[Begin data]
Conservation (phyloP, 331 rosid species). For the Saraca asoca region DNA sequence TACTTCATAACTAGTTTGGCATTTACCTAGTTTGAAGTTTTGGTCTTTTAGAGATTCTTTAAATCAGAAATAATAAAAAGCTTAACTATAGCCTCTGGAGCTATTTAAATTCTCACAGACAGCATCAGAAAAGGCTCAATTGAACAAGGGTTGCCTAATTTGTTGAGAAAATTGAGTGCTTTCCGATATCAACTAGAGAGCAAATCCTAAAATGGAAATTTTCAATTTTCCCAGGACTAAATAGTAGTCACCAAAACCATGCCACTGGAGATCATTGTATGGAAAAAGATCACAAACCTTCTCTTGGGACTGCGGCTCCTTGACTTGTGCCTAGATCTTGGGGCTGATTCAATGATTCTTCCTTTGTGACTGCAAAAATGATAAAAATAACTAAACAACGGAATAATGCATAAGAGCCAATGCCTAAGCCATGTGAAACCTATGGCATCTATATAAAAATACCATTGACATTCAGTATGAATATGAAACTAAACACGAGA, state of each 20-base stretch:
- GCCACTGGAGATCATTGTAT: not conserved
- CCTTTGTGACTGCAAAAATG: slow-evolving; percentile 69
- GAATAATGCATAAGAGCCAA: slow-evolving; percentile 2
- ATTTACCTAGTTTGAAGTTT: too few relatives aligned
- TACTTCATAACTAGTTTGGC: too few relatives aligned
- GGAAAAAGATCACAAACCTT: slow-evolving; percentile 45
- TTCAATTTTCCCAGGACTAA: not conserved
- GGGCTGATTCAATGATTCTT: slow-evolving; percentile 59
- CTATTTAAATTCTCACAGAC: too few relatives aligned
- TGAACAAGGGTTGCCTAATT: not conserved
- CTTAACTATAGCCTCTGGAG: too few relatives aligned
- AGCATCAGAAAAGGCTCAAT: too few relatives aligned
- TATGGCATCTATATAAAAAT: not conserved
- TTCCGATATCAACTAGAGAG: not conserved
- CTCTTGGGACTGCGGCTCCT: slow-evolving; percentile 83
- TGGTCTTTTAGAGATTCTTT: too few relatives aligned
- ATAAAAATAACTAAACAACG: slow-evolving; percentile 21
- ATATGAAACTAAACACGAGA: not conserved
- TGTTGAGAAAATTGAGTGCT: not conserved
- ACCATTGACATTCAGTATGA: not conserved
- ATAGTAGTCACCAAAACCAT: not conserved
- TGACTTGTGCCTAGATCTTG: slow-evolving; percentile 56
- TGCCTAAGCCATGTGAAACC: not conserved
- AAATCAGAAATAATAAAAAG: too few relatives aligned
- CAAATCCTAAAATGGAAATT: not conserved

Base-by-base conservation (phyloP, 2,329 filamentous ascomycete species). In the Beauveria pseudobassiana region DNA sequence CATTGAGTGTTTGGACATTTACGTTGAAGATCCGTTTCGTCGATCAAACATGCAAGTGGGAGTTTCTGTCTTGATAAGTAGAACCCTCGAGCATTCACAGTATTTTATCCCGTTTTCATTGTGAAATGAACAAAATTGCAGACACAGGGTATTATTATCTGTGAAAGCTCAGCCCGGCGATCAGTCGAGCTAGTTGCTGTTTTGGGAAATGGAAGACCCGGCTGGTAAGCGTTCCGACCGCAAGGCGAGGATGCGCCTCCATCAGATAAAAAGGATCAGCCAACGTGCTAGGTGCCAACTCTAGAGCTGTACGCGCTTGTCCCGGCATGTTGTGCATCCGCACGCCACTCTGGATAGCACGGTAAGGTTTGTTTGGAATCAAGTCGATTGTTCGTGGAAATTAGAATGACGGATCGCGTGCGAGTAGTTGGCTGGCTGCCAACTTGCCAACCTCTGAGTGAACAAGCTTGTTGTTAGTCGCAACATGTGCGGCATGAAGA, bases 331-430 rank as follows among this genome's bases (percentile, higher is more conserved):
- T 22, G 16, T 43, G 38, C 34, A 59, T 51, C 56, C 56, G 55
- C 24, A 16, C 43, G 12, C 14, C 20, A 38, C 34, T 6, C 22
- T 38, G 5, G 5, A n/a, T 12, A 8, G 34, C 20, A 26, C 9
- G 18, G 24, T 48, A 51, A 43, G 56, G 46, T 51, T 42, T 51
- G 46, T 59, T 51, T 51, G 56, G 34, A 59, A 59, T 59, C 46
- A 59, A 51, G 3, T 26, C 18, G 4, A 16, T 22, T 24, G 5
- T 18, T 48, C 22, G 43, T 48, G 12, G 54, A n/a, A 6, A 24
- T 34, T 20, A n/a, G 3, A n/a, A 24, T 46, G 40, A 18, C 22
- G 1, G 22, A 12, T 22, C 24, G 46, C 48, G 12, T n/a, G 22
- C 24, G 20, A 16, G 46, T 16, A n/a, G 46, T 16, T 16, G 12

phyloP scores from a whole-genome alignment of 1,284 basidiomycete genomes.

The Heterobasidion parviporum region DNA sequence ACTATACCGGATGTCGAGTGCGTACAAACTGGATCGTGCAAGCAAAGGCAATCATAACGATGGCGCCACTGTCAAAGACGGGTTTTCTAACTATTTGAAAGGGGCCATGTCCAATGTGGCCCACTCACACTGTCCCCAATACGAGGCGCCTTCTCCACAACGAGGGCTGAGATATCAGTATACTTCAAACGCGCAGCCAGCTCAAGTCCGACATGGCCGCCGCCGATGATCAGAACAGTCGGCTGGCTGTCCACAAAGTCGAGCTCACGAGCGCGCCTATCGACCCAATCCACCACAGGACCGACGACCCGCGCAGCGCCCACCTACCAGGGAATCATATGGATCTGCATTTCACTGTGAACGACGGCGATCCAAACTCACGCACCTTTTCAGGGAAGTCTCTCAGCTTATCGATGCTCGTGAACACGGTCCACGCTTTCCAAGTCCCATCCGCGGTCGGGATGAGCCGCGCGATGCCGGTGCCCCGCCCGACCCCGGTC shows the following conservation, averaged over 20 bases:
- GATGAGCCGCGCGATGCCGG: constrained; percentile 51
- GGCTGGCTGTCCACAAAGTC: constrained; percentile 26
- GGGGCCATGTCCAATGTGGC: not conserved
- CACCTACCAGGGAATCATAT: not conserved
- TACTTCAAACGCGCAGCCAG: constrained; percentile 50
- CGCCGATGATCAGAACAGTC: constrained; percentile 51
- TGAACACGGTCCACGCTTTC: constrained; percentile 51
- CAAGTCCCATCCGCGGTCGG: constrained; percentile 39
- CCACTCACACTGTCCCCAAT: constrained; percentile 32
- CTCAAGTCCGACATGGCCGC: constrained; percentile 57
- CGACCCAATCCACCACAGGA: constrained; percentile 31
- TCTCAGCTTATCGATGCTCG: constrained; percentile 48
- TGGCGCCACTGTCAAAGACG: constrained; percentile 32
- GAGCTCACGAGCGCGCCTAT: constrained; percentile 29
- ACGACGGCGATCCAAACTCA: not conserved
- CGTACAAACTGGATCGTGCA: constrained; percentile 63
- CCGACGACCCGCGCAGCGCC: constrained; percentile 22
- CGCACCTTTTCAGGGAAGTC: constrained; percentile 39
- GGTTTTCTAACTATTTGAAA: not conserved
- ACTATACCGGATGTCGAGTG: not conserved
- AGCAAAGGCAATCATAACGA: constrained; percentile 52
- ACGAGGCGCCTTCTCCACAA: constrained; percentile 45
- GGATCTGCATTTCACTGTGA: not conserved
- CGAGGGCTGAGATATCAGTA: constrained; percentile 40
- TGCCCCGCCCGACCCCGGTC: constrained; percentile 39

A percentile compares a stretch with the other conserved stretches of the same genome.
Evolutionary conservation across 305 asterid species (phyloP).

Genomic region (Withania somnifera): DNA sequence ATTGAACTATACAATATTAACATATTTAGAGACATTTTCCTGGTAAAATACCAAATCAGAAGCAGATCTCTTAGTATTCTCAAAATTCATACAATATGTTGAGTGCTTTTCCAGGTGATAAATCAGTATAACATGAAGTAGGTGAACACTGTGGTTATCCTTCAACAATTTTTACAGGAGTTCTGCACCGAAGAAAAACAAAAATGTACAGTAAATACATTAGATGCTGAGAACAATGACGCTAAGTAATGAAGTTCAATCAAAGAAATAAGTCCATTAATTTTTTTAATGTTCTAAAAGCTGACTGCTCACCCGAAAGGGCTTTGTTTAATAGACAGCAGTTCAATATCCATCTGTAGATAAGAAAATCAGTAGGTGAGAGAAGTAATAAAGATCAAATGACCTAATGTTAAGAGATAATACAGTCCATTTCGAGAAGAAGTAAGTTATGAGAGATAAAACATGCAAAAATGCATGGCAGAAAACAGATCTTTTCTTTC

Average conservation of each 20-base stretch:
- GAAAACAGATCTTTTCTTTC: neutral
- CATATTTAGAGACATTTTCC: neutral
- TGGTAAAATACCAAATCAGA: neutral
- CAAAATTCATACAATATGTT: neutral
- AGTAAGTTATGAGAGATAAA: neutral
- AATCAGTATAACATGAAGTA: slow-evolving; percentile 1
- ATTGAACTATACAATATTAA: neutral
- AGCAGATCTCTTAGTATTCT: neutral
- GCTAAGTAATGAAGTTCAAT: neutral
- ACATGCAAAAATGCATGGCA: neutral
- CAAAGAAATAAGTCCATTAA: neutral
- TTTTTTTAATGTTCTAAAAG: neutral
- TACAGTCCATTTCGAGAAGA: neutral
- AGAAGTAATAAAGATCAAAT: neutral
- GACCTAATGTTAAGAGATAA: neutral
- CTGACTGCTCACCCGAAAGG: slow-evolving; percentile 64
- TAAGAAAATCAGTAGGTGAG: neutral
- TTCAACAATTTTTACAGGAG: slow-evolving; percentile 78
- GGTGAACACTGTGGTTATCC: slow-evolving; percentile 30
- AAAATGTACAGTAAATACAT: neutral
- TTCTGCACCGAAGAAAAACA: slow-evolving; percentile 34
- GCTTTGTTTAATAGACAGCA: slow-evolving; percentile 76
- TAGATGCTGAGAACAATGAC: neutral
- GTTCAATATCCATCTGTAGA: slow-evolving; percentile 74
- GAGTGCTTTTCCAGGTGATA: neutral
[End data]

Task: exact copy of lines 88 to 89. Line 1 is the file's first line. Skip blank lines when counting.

- AAAATGTACAGTAAATACAT: neutral
- TTCTGCACCGAAGAAAAACA: slow-evolving; percentile 34